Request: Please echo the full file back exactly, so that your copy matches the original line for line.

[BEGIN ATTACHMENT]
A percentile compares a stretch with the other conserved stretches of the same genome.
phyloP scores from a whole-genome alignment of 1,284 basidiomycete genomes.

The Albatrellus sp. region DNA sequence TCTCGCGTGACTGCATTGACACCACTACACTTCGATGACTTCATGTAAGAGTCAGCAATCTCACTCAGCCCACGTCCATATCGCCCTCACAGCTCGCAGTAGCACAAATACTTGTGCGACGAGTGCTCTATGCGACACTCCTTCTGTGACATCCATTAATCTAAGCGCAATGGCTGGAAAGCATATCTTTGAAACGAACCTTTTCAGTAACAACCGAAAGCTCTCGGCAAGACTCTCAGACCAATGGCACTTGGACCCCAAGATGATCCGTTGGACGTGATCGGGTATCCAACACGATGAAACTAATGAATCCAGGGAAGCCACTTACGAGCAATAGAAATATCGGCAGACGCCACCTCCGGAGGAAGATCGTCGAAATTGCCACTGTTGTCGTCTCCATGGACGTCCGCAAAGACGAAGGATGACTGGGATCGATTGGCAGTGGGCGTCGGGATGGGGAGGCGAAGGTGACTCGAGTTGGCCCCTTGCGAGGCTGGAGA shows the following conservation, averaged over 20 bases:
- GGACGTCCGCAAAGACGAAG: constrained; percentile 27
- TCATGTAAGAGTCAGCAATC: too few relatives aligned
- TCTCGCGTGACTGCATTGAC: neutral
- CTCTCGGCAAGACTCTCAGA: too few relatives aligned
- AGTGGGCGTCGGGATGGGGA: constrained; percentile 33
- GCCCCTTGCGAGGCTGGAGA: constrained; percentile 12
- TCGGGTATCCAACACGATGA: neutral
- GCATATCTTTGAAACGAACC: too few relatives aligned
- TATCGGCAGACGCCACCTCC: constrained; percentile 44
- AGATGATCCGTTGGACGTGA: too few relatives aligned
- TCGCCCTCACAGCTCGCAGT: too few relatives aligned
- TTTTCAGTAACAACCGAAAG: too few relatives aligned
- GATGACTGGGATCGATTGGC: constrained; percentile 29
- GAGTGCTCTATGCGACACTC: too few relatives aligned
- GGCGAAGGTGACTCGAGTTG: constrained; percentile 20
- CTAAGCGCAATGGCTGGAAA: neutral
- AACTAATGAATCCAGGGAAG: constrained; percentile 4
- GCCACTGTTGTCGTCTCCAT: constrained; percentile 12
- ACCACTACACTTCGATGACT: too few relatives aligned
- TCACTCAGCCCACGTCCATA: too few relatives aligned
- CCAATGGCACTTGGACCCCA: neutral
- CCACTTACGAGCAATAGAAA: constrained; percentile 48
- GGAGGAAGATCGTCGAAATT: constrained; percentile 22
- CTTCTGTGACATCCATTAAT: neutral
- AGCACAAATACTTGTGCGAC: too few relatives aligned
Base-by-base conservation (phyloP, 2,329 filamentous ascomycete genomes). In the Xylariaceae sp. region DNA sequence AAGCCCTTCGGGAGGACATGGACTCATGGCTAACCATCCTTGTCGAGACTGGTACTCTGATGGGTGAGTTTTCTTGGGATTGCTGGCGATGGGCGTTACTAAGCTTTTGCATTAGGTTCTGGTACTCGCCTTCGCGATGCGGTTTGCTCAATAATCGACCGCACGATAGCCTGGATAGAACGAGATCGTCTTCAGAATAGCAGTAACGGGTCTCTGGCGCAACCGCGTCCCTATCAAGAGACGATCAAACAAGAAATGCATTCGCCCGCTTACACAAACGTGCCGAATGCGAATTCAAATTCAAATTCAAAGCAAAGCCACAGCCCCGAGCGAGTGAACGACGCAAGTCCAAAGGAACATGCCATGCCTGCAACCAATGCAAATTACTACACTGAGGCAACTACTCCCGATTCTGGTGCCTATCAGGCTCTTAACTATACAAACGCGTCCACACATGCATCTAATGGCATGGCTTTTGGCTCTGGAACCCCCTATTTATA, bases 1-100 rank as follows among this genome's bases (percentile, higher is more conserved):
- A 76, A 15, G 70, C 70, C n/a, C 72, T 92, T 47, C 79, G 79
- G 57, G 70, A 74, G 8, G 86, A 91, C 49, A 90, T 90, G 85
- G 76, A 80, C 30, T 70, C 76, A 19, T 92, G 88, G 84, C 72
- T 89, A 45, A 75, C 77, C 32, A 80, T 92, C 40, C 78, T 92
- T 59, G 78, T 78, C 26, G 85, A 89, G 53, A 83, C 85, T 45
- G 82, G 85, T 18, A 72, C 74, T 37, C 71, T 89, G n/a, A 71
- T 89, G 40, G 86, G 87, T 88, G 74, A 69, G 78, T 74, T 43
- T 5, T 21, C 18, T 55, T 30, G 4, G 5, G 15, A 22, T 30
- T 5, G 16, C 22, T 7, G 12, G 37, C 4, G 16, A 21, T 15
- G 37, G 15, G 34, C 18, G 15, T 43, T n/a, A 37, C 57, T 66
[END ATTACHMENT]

A percentile compares a stretch with the other conserved stretches of the same genome.
phyloP scores from a whole-genome alignment of 1,284 basidiomycete genomes.

The Albatrellus sp. region DNA sequence TCTCGCGTGACTGCATTGACACCACTACACTTCGATGACTTCATGTAAGAGTCAGCAATCTCACTCAGCCCACGTCCATATCGCCCTCACAGCTCGCAGTAGCACAAATACTTGTGCGACGAGTGCTCTATGCGACACTCCTTCTGTGACATCCATTAATCTAAGCGCAATGGCTGGAAAGCATATCTTTGAAACGAACCTTTTCAGTAACAACCGAAAGCTCTCGGCAAGACTCTCAGACCAATGGCACTTGGACCCCAAGATGATCCGTTGGACGTGATCGGGTATCCAACACGATGAAACTAATGAATCCAGGGAAGCCACTTACGAGCAATAGAAATATCGGCAGACGCCACCTCCGGAGGAAGATCGTCGAAATTGCCACTGTTGTCGTCTCCATGGACGTCCGCAAAGACGAAGGATGACTGGGATCGATTGGCAGTGGGCGTCGGGATGGGGAGGCGAAGGTGACTCGAGTTGGCCCCTTGCGAGGCTGGAGA shows the following conservation, averaged over 20 bases:
- GGACGTCCGCAAAGACGAAG: constrained; percentile 27
- TCATGTAAGAGTCAGCAATC: too few relatives aligned
- TCTCGCGTGACTGCATTGAC: neutral
- CTCTCGGCAAGACTCTCAGA: too few relatives aligned
- AGTGGGCGTCGGGATGGGGA: constrained; percentile 33
- GCCCCTTGCGAGGCTGGAGA: constrained; percentile 12
- TCGGGTATCCAACACGATGA: neutral
- GCATATCTTTGAAACGAACC: too few relatives aligned
- TATCGGCAGACGCCACCTCC: constrained; percentile 44
- AGATGATCCGTTGGACGTGA: too few relatives aligned
- TCGCCCTCACAGCTCGCAGT: too few relatives aligned
- TTTTCAGTAACAACCGAAAG: too few relatives aligned
- GATGACTGGGATCGATTGGC: constrained; percentile 29
- GAGTGCTCTATGCGACACTC: too few relatives aligned
- GGCGAAGGTGACTCGAGTTG: constrained; percentile 20
- CTAAGCGCAATGGCTGGAAA: neutral
- AACTAATGAATCCAGGGAAG: constrained; percentile 4
- GCCACTGTTGTCGTCTCCAT: constrained; percentile 12
- ACCACTACACTTCGATGACT: too few relatives aligned
- TCACTCAGCCCACGTCCATA: too few relatives aligned
- CCAATGGCACTTGGACCCCA: neutral
- CCACTTACGAGCAATAGAAA: constrained; percentile 48
- GGAGGAAGATCGTCGAAATT: constrained; percentile 22
- CTTCTGTGACATCCATTAAT: neutral
- AGCACAAATACTTGTGCGAC: too few relatives aligned
Base-by-base conservation (phyloP, 2,329 filamentous ascomycete genomes). In the Xylariaceae sp. region DNA sequence AAGCCCTTCGGGAGGACATGGACTCATGGCTAACCATCCTTGTCGAGACTGGTACTCTGATGGGTGAGTTTTCTTGGGATTGCTGGCGATGGGCGTTACTAAGCTTTTGCATTAGGTTCTGGTACTCGCCTTCGCGATGCGGTTTGCTCAATAATCGACCGCACGATAGCCTGGATAGAACGAGATCGTCTTCAGAATAGCAGTAACGGGTCTCTGGCGCAACCGCGTCCCTATCAAGAGACGATCAAACAAGAAATGCATTCGCCCGCTTACACAAACGTGCCGAATGCGAATTCAAATTCAAATTCAAAGCAAAGCCACAGCCCCGAGCGAGTGAACGACGCAAGTCCAAAGGAACATGCCATGCCTGCAACCAATGCAAATTACTACACTGAGGCAACTACTCCCGATTCTGGTGCCTATCAGGCTCTTAACTATACAAACGCGTCCACACATGCATCTAATGGCATGGCTTTTGGCTCTGGAACCCCCTATTTATA, bases 1-100 rank as follows among this genome's bases (percentile, higher is more conserved):
- A 76, A 15, G 70, C 70, C n/a, C 72, T 92, T 47, C 79, G 79
- G 57, G 70, A 74, G 8, G 86, A 91, C 49, A 90, T 90, G 85
- G 76, A 80, C 30, T 70, C 76, A 19, T 92, G 88, G 84, C 72
- T 89, A 45, A 75, C 77, C 32, A 80, T 92, C 40, C 78, T 92
- T 59, G 78, T 78, C 26, G 85, A 89, G 53, A 83, C 85, T 45
- G 82, G 85, T 18, A 72, C 74, T 37, C 71, T 89, G n/a, A 71
- T 89, G 40, G 86, G 87, T 88, G 74, A 69, G 78, T 74, T 43
- T 5, T 21, C 18, T 55, T 30, G 4, G 5, G 15, A 22, T 30
- T 5, G 16, C 22, T 7, G 12, G 37, C 4, G 16, A 21, T 15
- G 37, G 15, G 34, C 18, G 15, T 43, T n/a, A 37, C 57, T 66